3. The Bad Guys (cont.) Matt Yglesias is an infamous left-wing pundit, and not a very bright one, in my experience. Naturally, he writes for Vox. In the wake of another leftist mob setting out to intimidate those with whom they disagree (Note: I will NOT take down a post if a mob outside my house demands it) Yglesias tweeted,

I think the idea behind terrorizing his family, like it or not as a strategy, is to make them feel some of the fear that the victims of MAGA-inspired violence feel thanks to the non-stop racial incitement coming from Tucker, Trump, etc….I agree that this is probably not tactically sound but if your instinct is to empathize with the fear of the Carlson family rather than with the fear of his victims then you should take a moment to reflect on why that is….I met a woman who didn’t leave the house for months because she was afraid of being picked up by ICE and never seeing her US citizen kids and husband again. What sense was there in terrorizing her family?…I honestly cannot empathize with Tucker Carlson’s wife at all — I agree that protesting at her house was tactically unwise and shouldn’t be done — but I am utterly unable to identify with her plight on any level.

The entire series is signature significance for someone with no ethical comprehension or bearings whatsoever. There is nothing here but bias and rationalizations, and no news  organization who employs such an ethically-handicapped writer can be trusted or taken seriously. Because an illegal immigrant is frightened of the fair and legal consequences of her own actions and choices, it is legitimate for a mob to terrify the family of conservative news commentator. Allow me to add intellectual bankruptcy to Yglesias’s undeniable maladies.

Now he’s deleted all of his tweets. Too late! We know you’re a vicious, biased idiot, Matt.

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Filed under "bias makes you stupid", Arts & Entertainment, Business & Commercial, Character, Ethics Alarms Award Nominee, Ethics Dunces, Government & Politics, Journalism & Media, Popular Culture, Social Media

Jason Werth, The Shift, And How Baseball Imitates Life, Not In A Good Way

Today’s example from baseball of why the world will never get less stupid:  Jayson Werth, the former firebrand outfielder for the Phillies and Nationals who retired from  professional baseball in June (about a year too late, based on his miserable 2017 performance), blathered on in a podcast interview espousing ignorance over knowledge.

“They’ve got all these super nerds, as I call them, in the front office that know nothing about baseball but they like to project numbers and project players… I think it’s killing the game. It’s to the point where just put computers out there. Just put laptops and what have you, just put them out there and let them play. We don’t even need to go out there anymore. It’s a joke….When they come down, these kids from MIT or Stanford or Harvard, wherever they’re from, they’ve never played baseball in their life…When they come down to talk about stuff like [shifts] … should I just bunt it over there? They’re like, ‘No, don’t do that. We don’t want you to do that. We want you to hit a homer.’ It’s just not baseball to me. We’re creating something that’s not fun to watch. It’s boring. You’re turning players into robots. They’ve taken the human element out of the game.”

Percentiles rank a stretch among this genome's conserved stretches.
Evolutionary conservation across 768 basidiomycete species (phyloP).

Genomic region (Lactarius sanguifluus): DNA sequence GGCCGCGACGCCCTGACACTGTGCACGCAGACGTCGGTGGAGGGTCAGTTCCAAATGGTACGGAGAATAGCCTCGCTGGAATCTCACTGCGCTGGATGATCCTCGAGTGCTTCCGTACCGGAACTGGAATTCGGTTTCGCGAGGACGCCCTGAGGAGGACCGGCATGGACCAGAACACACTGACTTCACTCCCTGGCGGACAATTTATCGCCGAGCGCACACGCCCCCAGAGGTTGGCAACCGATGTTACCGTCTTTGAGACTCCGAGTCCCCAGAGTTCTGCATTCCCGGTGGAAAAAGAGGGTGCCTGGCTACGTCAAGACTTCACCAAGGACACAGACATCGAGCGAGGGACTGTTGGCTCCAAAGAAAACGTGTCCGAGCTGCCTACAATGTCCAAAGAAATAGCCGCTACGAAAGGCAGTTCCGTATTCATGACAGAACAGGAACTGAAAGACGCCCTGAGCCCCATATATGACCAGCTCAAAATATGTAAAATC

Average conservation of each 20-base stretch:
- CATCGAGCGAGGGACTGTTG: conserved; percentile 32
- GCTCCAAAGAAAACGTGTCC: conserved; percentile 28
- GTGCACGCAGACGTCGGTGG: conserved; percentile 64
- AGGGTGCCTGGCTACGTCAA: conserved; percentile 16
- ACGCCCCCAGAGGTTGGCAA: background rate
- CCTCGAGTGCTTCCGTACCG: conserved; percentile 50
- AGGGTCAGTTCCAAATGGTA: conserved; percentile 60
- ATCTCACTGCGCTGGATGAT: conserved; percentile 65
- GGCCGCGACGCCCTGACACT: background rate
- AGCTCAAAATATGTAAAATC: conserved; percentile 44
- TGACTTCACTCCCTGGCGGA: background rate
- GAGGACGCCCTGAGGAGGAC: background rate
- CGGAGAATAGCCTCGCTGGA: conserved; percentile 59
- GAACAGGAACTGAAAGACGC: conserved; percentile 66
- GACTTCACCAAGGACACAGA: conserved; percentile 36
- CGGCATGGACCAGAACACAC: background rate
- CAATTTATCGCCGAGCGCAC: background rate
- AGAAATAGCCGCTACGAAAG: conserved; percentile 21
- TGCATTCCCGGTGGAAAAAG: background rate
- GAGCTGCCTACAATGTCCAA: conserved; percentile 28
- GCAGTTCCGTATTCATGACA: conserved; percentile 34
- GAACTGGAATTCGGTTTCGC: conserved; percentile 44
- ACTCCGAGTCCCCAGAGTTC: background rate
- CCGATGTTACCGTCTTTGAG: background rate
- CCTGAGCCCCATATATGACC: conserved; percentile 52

Back in the late 1970’s, a man named Bill James, blessed with an amazing ability to look at problems without the pollution of conventional wisdom began writing a little publication in his spare time down in his basement that examined how baseball was played, what practices statistics supported, and which they did not. He revealed, to take just one example, that managers were habitually batting as lead-off players who were speedy runners but who didn’t get on base very often because they never walked. This almost universal practice cost teams runs and victories. He showed that a player with a .300 average who seldom took a base on balls was a less effective offensive weapon than a player with a much  lower batting average but a higher on-base-percentage, the result of being more selective at the plate.  Somehow this obvious observation had never occurred to anyone whose actual profession was managing baseball teams.

Every year, and in articles in between for journals and statistical publications, James proved over and over again that baseball was being played astoundingly ignorantly. A “great” base stealer who only was successful 70% of the time was costing his team runs, because the statistics show that  the the risk of an out is usually a far greater cost than the extra base is a benefit. The sacrifice bunt is almost always a bad percentage play, increasing the odds of scoring one run slightly, but greatly reducing the chances of scoring more than one. A player’s statistics were vastly influenced by the quirks and dimensions of his home park, creating illusions of abilities and flaws that were mirages.Virtually all baseball players reach their peak value at the ages of 27-29, and decline rapidly thereafter: James wrote that paying big salaries for 30-years-old-plus stars was a losing gamble, comparing it to buying a watermelon at a premium price after the previous owner has eaten the fruit’s heart out and pronounced it delicious.

I began reading James books in the 80’s, and found him to be a truly original and courageous thinker. (The concept and term “signature significance,” an Ethics Alarms staple, comes from James.)  From the beginning, however, his research was ridiculed by front office executives, managers and player, many of whom were challenging his research on the basis of a limited intellect, a high school degree and statistical knowledge that consisted of reading box scores. They appealed to authority—their own—to refuse to acknowledge indisputable, mathematical, logical realities. Eventually one or two young turks did pay attention, like Oakland’s Billy Beane. He hired  his own numbers-cruncher and used the principles of the fledgling discipline James helped launch, sabermetrics, the statistical analysis of baseball, to win championships with a minimal budget. It also got him a book written about his success, “Moneyball,” and a movie based on the book where Beane was played by Brad Pitt.